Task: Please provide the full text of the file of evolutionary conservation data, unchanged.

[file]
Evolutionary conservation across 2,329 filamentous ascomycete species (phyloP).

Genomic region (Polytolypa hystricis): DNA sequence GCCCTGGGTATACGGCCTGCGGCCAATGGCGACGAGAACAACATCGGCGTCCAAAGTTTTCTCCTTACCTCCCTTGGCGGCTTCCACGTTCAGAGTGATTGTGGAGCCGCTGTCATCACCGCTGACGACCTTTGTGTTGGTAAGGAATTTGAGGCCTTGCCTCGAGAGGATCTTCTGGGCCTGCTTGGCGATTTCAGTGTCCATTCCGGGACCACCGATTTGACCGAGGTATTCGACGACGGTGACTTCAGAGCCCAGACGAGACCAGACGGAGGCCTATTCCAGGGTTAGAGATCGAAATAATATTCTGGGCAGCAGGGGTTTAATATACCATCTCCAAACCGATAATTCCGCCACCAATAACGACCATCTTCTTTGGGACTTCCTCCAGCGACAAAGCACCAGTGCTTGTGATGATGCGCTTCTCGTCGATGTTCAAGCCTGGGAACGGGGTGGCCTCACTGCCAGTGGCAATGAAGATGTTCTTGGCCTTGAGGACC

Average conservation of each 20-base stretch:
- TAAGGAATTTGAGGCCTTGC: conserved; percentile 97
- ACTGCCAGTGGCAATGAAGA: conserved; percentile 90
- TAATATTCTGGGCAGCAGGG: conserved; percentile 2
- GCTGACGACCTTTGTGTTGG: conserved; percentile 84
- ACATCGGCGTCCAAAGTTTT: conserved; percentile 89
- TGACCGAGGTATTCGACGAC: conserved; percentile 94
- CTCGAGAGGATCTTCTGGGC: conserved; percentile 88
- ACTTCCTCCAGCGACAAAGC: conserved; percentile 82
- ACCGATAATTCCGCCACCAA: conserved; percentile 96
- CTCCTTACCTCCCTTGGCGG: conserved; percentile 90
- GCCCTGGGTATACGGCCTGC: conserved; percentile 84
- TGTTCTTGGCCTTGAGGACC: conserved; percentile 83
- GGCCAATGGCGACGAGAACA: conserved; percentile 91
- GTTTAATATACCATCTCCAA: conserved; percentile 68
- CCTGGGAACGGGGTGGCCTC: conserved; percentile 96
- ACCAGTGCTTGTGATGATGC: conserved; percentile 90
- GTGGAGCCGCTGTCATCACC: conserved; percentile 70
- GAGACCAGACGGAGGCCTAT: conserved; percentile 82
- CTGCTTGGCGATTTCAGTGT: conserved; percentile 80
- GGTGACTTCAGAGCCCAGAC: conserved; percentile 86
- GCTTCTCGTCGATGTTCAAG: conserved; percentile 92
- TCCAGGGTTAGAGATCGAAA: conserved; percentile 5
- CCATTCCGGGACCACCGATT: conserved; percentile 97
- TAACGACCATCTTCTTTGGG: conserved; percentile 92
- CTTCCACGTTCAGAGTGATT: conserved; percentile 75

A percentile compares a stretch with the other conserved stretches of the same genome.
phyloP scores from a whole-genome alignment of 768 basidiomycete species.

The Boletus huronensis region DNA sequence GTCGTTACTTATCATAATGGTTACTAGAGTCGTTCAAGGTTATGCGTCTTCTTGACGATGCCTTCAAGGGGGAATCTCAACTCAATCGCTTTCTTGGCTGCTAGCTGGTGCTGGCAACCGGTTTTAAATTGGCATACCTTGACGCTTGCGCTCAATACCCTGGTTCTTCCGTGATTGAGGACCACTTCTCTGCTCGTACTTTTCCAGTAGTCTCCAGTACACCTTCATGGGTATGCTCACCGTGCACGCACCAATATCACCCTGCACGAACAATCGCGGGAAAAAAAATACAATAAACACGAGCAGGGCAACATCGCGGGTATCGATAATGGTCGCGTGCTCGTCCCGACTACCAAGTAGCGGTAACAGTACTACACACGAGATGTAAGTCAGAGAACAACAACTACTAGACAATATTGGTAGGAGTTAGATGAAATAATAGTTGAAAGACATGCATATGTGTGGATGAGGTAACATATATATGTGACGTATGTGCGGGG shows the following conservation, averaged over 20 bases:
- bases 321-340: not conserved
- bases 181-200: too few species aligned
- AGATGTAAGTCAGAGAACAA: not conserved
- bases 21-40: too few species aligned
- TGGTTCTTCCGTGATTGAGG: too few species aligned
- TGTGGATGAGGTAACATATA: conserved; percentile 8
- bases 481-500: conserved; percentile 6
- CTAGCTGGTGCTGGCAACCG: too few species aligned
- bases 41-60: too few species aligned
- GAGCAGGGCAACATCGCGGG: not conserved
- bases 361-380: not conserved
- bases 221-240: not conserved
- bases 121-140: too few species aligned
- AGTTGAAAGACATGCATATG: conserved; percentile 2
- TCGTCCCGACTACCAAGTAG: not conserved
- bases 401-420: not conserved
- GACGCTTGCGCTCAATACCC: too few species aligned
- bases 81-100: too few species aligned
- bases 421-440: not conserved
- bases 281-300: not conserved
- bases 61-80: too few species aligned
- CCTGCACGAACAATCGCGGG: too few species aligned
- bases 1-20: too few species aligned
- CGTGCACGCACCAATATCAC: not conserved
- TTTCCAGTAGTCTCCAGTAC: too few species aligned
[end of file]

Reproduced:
Evolutionary conservation across 2,329 filamentous ascomycete species (phyloP).

Genomic region (Polytolypa hystricis): DNA sequence GCCCTGGGTATACGGCCTGCGGCCAATGGCGACGAGAACAACATCGGCGTCCAAAGTTTTCTCCTTACCTCCCTTGGCGGCTTCCACGTTCAGAGTGATTGTGGAGCCGCTGTCATCACCGCTGACGACCTTTGTGTTGGTAAGGAATTTGAGGCCTTGCCTCGAGAGGATCTTCTGGGCCTGCTTGGCGATTTCAGTGTCCATTCCGGGACCACCGATTTGACCGAGGTATTCGACGACGGTGACTTCAGAGCCCAGACGAGACCAGACGGAGGCCTATTCCAGGGTTAGAGATCGAAATAATATTCTGGGCAGCAGGGGTTTAATATACCATCTCCAAACCGATAATTCCGCCACCAATAACGACCATCTTCTTTGGGACTTCCTCCAGCGACAAAGCACCAGTGCTTGTGATGATGCGCTTCTCGTCGATGTTCAAGCCTGGGAACGGGGTGGCCTCACTGCCAGTGGCAATGAAGATGTTCTTGGCCTTGAGGACC

Average conservation of each 20-base stretch:
- TAAGGAATTTGAGGCCTTGC: conserved; percentile 97
- ACTGCCAGTGGCAATGAAGA: conserved; percentile 90
- TAATATTCTGGGCAGCAGGG: conserved; percentile 2
- GCTGACGACCTTTGTGTTGG: conserved; percentile 84
- ACATCGGCGTCCAAAGTTTT: conserved; percentile 89
- TGACCGAGGTATTCGACGAC: conserved; percentile 94
- CTCGAGAGGATCTTCTGGGC: conserved; percentile 88
- ACTTCCTCCAGCGACAAAGC: conserved; percentile 82
- ACCGATAATTCCGCCACCAA: conserved; percentile 96
- CTCCTTACCTCCCTTGGCGG: conserved; percentile 90
- GCCCTGGGTATACGGCCTGC: conserved; percentile 84
- TGTTCTTGGCCTTGAGGACC: conserved; percentile 83
- GGCCAATGGCGACGAGAACA: conserved; percentile 91
- GTTTAATATACCATCTCCAA: conserved; percentile 68
- CCTGGGAACGGGGTGGCCTC: conserved; percentile 96
- ACCAGTGCTTGTGATGATGC: conserved; percentile 90
- GTGGAGCCGCTGTCATCACC: conserved; percentile 70
- GAGACCAGACGGAGGCCTAT: conserved; percentile 82
- CTGCTTGGCGATTTCAGTGT: conserved; percentile 80
- GGTGACTTCAGAGCCCAGAC: conserved; percentile 86
- GCTTCTCGTCGATGTTCAAG: conserved; percentile 92
- TCCAGGGTTAGAGATCGAAA: conserved; percentile 5
- CCATTCCGGGACCACCGATT: conserved; percentile 97
- TAACGACCATCTTCTTTGGG: conserved; percentile 92
- CTTCCACGTTCAGAGTGATT: conserved; percentile 75

A percentile compares a stretch with the other conserved stretches of the same genome.
phyloP scores from a whole-genome alignment of 768 basidiomycete species.

The Boletus huronensis region DNA sequence GTCGTTACTTATCATAATGGTTACTAGAGTCGTTCAAGGTTATGCGTCTTCTTGACGATGCCTTCAAGGGGGAATCTCAACTCAATCGCTTTCTTGGCTGCTAGCTGGTGCTGGCAACCGGTTTTAAATTGGCATACCTTGACGCTTGCGCTCAATACCCTGGTTCTTCCGTGATTGAGGACCACTTCTCTGCTCGTACTTTTCCAGTAGTCTCCAGTACACCTTCATGGGTATGCTCACCGTGCACGCACCAATATCACCCTGCACGAACAATCGCGGGAAAAAAAATACAATAAACACGAGCAGGGCAACATCGCGGGTATCGATAATGGTCGCGTGCTCGTCCCGACTACCAAGTAGCGGTAACAGTACTACACACGAGATGTAAGTCAGAGAACAACAACTACTAGACAATATTGGTAGGAGTTAGATGAAATAATAGTTGAAAGACATGCATATGTGTGGATGAGGTAACATATATATGTGACGTATGTGCGGGG shows the following conservation, averaged over 20 bases:
- bases 321-340: not conserved
- bases 181-200: too few species aligned
- AGATGTAAGTCAGAGAACAA: not conserved
- bases 21-40: too few species aligned
- TGGTTCTTCCGTGATTGAGG: too few species aligned
- TGTGGATGAGGTAACATATA: conserved; percentile 8
- bases 481-500: conserved; percentile 6
- CTAGCTGGTGCTGGCAACCG: too few species aligned
- bases 41-60: too few species aligned
- GAGCAGGGCAACATCGCGGG: not conserved
- bases 361-380: not conserved
- bases 221-240: not conserved
- bases 121-140: too few species aligned
- AGTTGAAAGACATGCATATG: conserved; percentile 2
- TCGTCCCGACTACCAAGTAG: not conserved
- bases 401-420: not conserved
- GACGCTTGCGCTCAATACCC: too few species aligned
- bases 81-100: too few species aligned
- bases 421-440: not conserved
- bases 281-300: not conserved
- bases 61-80: too few species aligned
- CCTGCACGAACAATCGCGGG: too few species aligned
- bases 1-20: too few species aligned
- CGTGCACGCACCAATATCAC: not conserved
- TTTCCAGTAGTCTCCAGTAC: too few species aligned